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Scotts Bluff

National Monument - Nebraska

Scotts Bluff National Monument in western Nebraska includes an important 19th-century landmark on the Oregon Trail and Mormon Trail. The National Monument contains multiple bluffs (steep hills) located on the south side of the North Platte River. It is named for one prominent bluff called Scotts Bluff, which rises over 800 feet (240 m) above the plains at its highest point. The monument is composed of five rock formations named Crown Rock, Dome Rock, Eagle Rock, Saddle Rock, and Sentinel Rock.

maps

Official visitor map of Scotts Bluff National Monument (NM) in Nebraska. Published by the National Park Service (NPS).Scotts Bluff - Visitor Map

Official visitor map of Scotts Bluff National Monument (NM) in Nebraska. Published by the National Park Service (NPS).

Map of the U.S. National Park System. Published by the National Park Service (NPS).National Park System - National Park Units

Map of the U.S. National Park System. Published by the National Park Service (NPS).

Map of the U.S. National Park System with Unified Regions. Published by the National Park Service (NPS).National Park System - National Park Units and Regions

Map of the U.S. National Park System with Unified Regions. Published by the National Park Service (NPS).

Map of the U.S. National Heritage Areas. Published by the National Park Service (NPS).National Park System - National Heritage Areas

Map of the U.S. National Heritage Areas. Published by the National Park Service (NPS).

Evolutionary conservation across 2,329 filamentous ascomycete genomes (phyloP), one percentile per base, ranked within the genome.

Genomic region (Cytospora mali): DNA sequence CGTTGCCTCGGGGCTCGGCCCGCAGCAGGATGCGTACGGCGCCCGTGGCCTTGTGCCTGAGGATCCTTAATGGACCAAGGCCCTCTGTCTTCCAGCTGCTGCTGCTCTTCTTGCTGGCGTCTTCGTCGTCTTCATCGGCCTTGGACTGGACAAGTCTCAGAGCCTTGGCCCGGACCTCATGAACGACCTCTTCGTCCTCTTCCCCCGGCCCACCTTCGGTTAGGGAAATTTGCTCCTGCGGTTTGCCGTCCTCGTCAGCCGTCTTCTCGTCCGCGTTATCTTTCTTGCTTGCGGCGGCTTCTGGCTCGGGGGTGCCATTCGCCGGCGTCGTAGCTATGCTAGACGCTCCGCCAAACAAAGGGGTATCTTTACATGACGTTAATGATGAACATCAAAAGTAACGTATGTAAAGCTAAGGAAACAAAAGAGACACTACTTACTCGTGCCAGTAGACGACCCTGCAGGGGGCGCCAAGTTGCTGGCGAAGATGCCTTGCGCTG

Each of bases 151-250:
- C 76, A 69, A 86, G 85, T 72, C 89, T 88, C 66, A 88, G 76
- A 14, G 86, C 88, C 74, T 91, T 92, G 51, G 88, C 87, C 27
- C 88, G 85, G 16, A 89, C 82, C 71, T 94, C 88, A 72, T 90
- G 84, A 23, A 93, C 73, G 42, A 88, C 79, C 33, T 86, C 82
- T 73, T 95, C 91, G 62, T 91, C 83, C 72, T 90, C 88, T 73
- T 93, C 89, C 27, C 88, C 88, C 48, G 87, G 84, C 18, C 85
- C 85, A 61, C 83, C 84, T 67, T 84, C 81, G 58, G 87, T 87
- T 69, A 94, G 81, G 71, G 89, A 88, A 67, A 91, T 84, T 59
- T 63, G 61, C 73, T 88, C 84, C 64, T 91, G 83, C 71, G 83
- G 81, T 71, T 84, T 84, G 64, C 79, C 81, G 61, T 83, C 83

https://www.nps.gov/scbl/index.htm https://en.wikipedia.org/wiki/Scotts_Bluff_National_Monument Scotts Bluff National Monument in western Nebraska includes an important 19th-century landmark on the Oregon Trail and Mormon Trail. The National Monument contains multiple bluffs (steep hills) located on the south side of the North Platte River. It is named for one prominent bluff called Scotts Bluff, which rises over 800 feet (240 m) above the plains at its highest point. The monument is composed of five rock formations named Crown Rock, Dome Rock, Eagle Rock, Saddle Rock, and Sentinel Rock. Towering 800 feet above the North Platte River, Scotts Bluff has served as a landmark for peoples from Native Americans to emigrants on the Oregon, California and Mormon Trails to modern travelers. Rich with geological and paleontological history as well as human history, there is much to discover while exploring the 3,000 acres of Scotts Bluff National Monument. Visitors traveling east-west on Interstate 80 can exit at Kimball, Nebraska and drive 45 miles north on Highway 71. Follow National Park Service signs three miles west of Gering, Nebraska on Old Oregon Trail (State Highway 92 West). Visitors following Old Oregon Trail along the North Platte River using State Highway 26 or 92, should follow the National Park Service signs. Scotts Bluff National Monument Visitor Center The Visitor Center at Scotts Bluff National Monument was built in 1935 but later additions took place in 1937, 1949, and 2019. Visitor Center hours are extended for the summer season, Memorial Day through Labor Day. From Gering, head west on M Street. The street name changes to Old Oregon Trail after crossing Five Rocks Road. From Scottsbluff, head south on Avenue I. The street name changes to Five Rocks Road after entering Gering. Turn right (west) on Old Oregon Trail. Eagle Rock with Conestoga Wagon Conestoga wagon in front of Eagle Rock Thousands of covered wagons rolled by Eagle Rock in the mid nineteenth century. Scotts Bluff from the North Platte RIver A pink sky and dramatic bluff are seen reflected in water. Scotts Bluff as seen from the north side of the North Platte River A Hot Air Balloon at the East Entrance to the Monument A colorful hot air balloon is seen in the distance with the Scotts Bluff entrance sign. A hot air balloon is seen at the east entrance to Scotts Bluff National Monument. Mitchell Pass bathed in Morning Light The distinctive rock formations of Mitchell Pass glow with early morning light. Early morning is a great time to explore Scotts Bluff National Monument. Saddle Rock rises above the Clouds A unique rock formation is seen above a layer of clouds. An inversion creates the feeling of walking on the clouds at the summit of Scotts Bluff. Listening to the Eclipse: National Park Service scientists join Smithsonian, NASA in nationwide project A solar eclipse is visually stunning, but what will it sound like? NPS scientists will find out by recording sounds in parks across the USA. An NPS scientist installs audio recording equipment in a lush valley at Valles Caldera NP. NPS Geodiversity Atlas—Scotts Bluff National Monument, Nebraska Each park-specific page in the NPS Geodiversity Atlas provides basic information on the significant geologic features and processes occurring in the park. Links to products from Baseline Geologic and Soil Resources Inventories provide access to maps and reports. [Site Under Development] prominent rock outcrop or inselberg Plant Community Monitoring at Scotts Bluff National Monument The 3,003 acres of Scotts Bluff National Monument are dominated by mixed-grass prairie with smaller areas of juniper woodlands, badlands, and riparian forests, overlooked by the iconic bluffs themselves. Plant community monitoring helps us understand the current health of ecosystems and monitor their change over time. We have detected 35 rare plant species and 40 exotic species on the park. A low growing, very prickly cactus with strikingly delicate yellow flower Bat Acoustic Monitoring at Scotts Bluff National Monument The Northern Great Plains Inventory and Monitoring Network monitors bats at Scotts Bluff National Monument using acoustic recorders to detect trends in bat populations. Long-term monitoring is critical to understanding the bat communities that live here, and to help protect their habitat. a microphone on a tall pole in a grassy open space in front of a bluff Bat Projects in Parks: Northern Great Plains Inventory and Monitoring Across six Northern Great Plains parks, education and outreach for bats was conducted. View of Badlands National Parks unique rock formations in the distance Scotts Bluff National Monument Landscape Sandstone bluffs rise from the otherwise flat Great Plains of Nebraska at Scotts Bluff National Monument. The landscape provided resources for the area's inhabitants for thousands of years. The prominence served as a geographic way finder for westward travelers on the Oregon Trail and other routes in the mid-1800s. In the 1930s and 1940s, federally funded employment programs contributed to the park development, including the Summit Road and tunnels that are still used today. View of Scotts Bluff National Monument from a high point includes open plains and rock formations Northern Great Plains Annual Brome Adaptive Management Project Management and restoration of high quality, mixed-grass prairie to the NPS units has proved difficult and complex. The Annual Brome Adaptive Management project (ABAM) is attacking this problem through a cooperative effort. A firefighter uses a driptorch to ignite dried grasses while dark smoke billows behind. New Deal Programs at Scotts Bluff National Monument New Deal programs, like the Civilian Conservation Corps, have left a lasting legacy at Scotts Bluff National Monument and other state and national parks throughout the United States. A black and white images depicts men working to create a tunnel through rock. Mule Deer Learn more about mule deer, a common deer species of the western United States. Traveling the Emigrant Trails Learn a little bit about what life was like for the emigrants traveling west by covered wagon. Series: Geologic Time Periods in the Cenozoic Era The Cenozoic Era (66 million years ago [MYA] through today) is the "Age of Mammals." North America’s characteristic landscapes began to develop during the Cenozoic. Birds and mammals rose in prominence after the extinction of giant reptiles. Common Cenozoic fossils include cat-like carnivores and early horses, as well as ice age woolly mammoths. fossils on display at a visitor center Series: Prairie Ecology of the Badlands Badlands National Park is home to the nation's largest expanse of mixed-grass prairie. Here, plant species from both short-grass and tall-grass prairies mingle to create a unique home, well suited to many animals which call the park home. roots of tall yellow grasses penetrate into light brown soil beneath a cloudy blue sky. Series: National Park Service Geodiversity Atlas The servicewide Geodiversity Atlas provides information on <a href="https://www.nps.gov/subjects/geology/geoheritage-conservation.htm">geoheritage</a> and <a href="https://www.nps.gov/subjects/geology/geodiversity.htm">geodiversity</a> resources and values all across the National Park System to support science-based management and education. The <a href="https://www.nps.gov/orgs/1088/index.htm">NPS Geologic Resources Division</a> and many parks work with National and International <a href="https://www.nps.gov/subjects/geology/park-geology.htm">geoconservation</a> communities to ensure that NPS abiotic resources are managed using the highest standards and best practices available. park scene mountains Series: Plant Community Monitoring in Northern Great Plains Network Parks Plant communities are essential components of all major ecosystems. Plants are the ultimate source of food for other organisms and the main source of organic material in soil and water. They also influence climate and provide the scenery that park visitors enjoy. The NPS Northern Great Plains Network monitors the number, identity, and relative abundance of plant species, as well as their horizontal cover and vertical structure, to determine the health of park ecosystems. Two people sitting on the ground looking at plants Wagons on the Emigrant Trails Emigrants along the western trails had several options when it came to wagons. Three covered wagons are seen in front of a distinctive rock formation. Black-tailed Prairie Dogs Black-tailed prairie dogs play a significant role in prairie ecosytems. Death and Danger on the Emigrant Trails There were many life-threatening challenges for the emigrants who traveled the emigrant trails to California, Oregon, or Utah. A watercolor painting of wagon trains approaching Chimney Rock. Paleogene Period—66.0 to 23.0 MYA Colorful Paleogene rocks are exposed in the hoodoos of Bryce Canyon National Park and the badlands of Badlands and Theodore Roosevelt national parks. Extraordinary Paleogene fossils are found in Fossil Butte and John Day Fossil Beds national monuments, among other parks. fossil skull with teeth expsoed Cenozoic Era The Cenozoic Era (66 million years ago [MYA] through today) is the "Age of Mammals." North America’s characteristic landscapes began to develop during the Cenozoic. Birds and mammals rose in prominence after the extinction of giant reptiles. Common Cenozoic fossils include cat-like carnivores and early horses, as well as ice age woolly mammoths. fossils on display in a visitor center Series: The Emigrant Experience Have you ever wondered what the experience was like for the emigrants who traveled west on the Great Platte River Road? A man dressed in period clothing leans on a covered wagon. Mammals of Scotts Bluff National Monument Mammals of Scotts Bluff National Monument. The Odd “Man” Out? Studies of NPS women’s uniforms often begin in 1918 with Clare Marie Hodges—and the statement (accepted as fact) that she didn’t wear a uniform. But which uniform are they referring to? While it’s true that Hodges didn’t wear the iconic green-and-gray uniform we know today, her clothes do reflect the accepted “riding uniform” worn by most early park rangers. Clare Marie Hodges, 1918. (Yosemite National Park photo) Winterfat Winterfat is a distinctive plant that is commonly seen in the western Great Plains. Early season growth of winterfat. Changing Clothes By the end of the 1930s, skirts were the common exemption to the standard uniform for women. As they ditched the breeches, they also lost their iconic Stetson hats. Women wanted more comfortable, better fitting, and more flattering uniforms. Many of the details of how changes came about are fuzzy, and it seems that the first separate women’s uniform adopted in 1941 was never implemented. Guide Olive Johnson at Carlsbad Caverns is wearing the WAC-style jacket at Carlsbad Caverns, Substitute Rangers As the 1940s dawned, the United States was still dealing with the economic woes of the Great Depression and trying not to get drawn in WWII. Even as it continued to manage New Deal Program work in national and state parks, the NPS remained understaffed as a government bureau. The emergency relief workers and about 15 percent of NPS staff enlisted or were drafted during the first couple of years of WWII. Winifred Tada, 1940. (Courtesy of the Honolulu Star-Bulletin) Rocky Mountain Juniper Rocky Mountain junipers can commonly be seen in the western Great Plains. The green foliage of the Rocky Mountain juniper. Soapweed Yucca Yucca can be seen throughout the northern Great Plains. Snow accumulates in a rosette of yucca leaves. Prairie Rattlesnakes Prairie Rattlesnake are some of the most misunderstood animals of the Prairie. Prairie Rattlesnake coiled up Ponderosa Pine Ponderosa pines are one of the most widely distributed tree species in the American west. Top Ten Tips for Visiting Scotts Bluff National Monument Make the most of your visit to Scotts Bluff National Monument with this helpful list of the top ten things you need to know about this famous landmark on the emigrant trails. The sun sets behind a distinctive pass between two sandstone bluffs. Plains Prickly Pear Plains prickly pear is well adapted to the western Great plains. The Coyote The Coyote - The Opportunistic Predator A coyote stands amongst dried vegetation. Soap Box Derby at Scotts Bluff Soapbox Derby was one of the most popular annual events at Scotts Bluff National Monument from 1939 through the mid-1940s. A man holds a trophy and speaks into a microphone while a crowd looks on. Mormon Odometer Learn about how emigrants on the Mormon Trail measured their progress. A piece of machinery constructed out of wood. The Road Through Scotts Bluff Many different groups of people have traveled past Scotts Bluff throughout the years. Learn a little bit about them and their methods of travel. A gap between two sandstone bluffs. Fort Laramie Treaty of 1851 (Horse Creek Treaty) Fort Laramie Treaty of 1851 (Horse Creek Treaty) Common Birds of Scotts Bluff National Monument Learn more about seven birds species that visitors are likely to see while visiting Scotts Bluff National Monument. A small birds stands on a grassy lawn.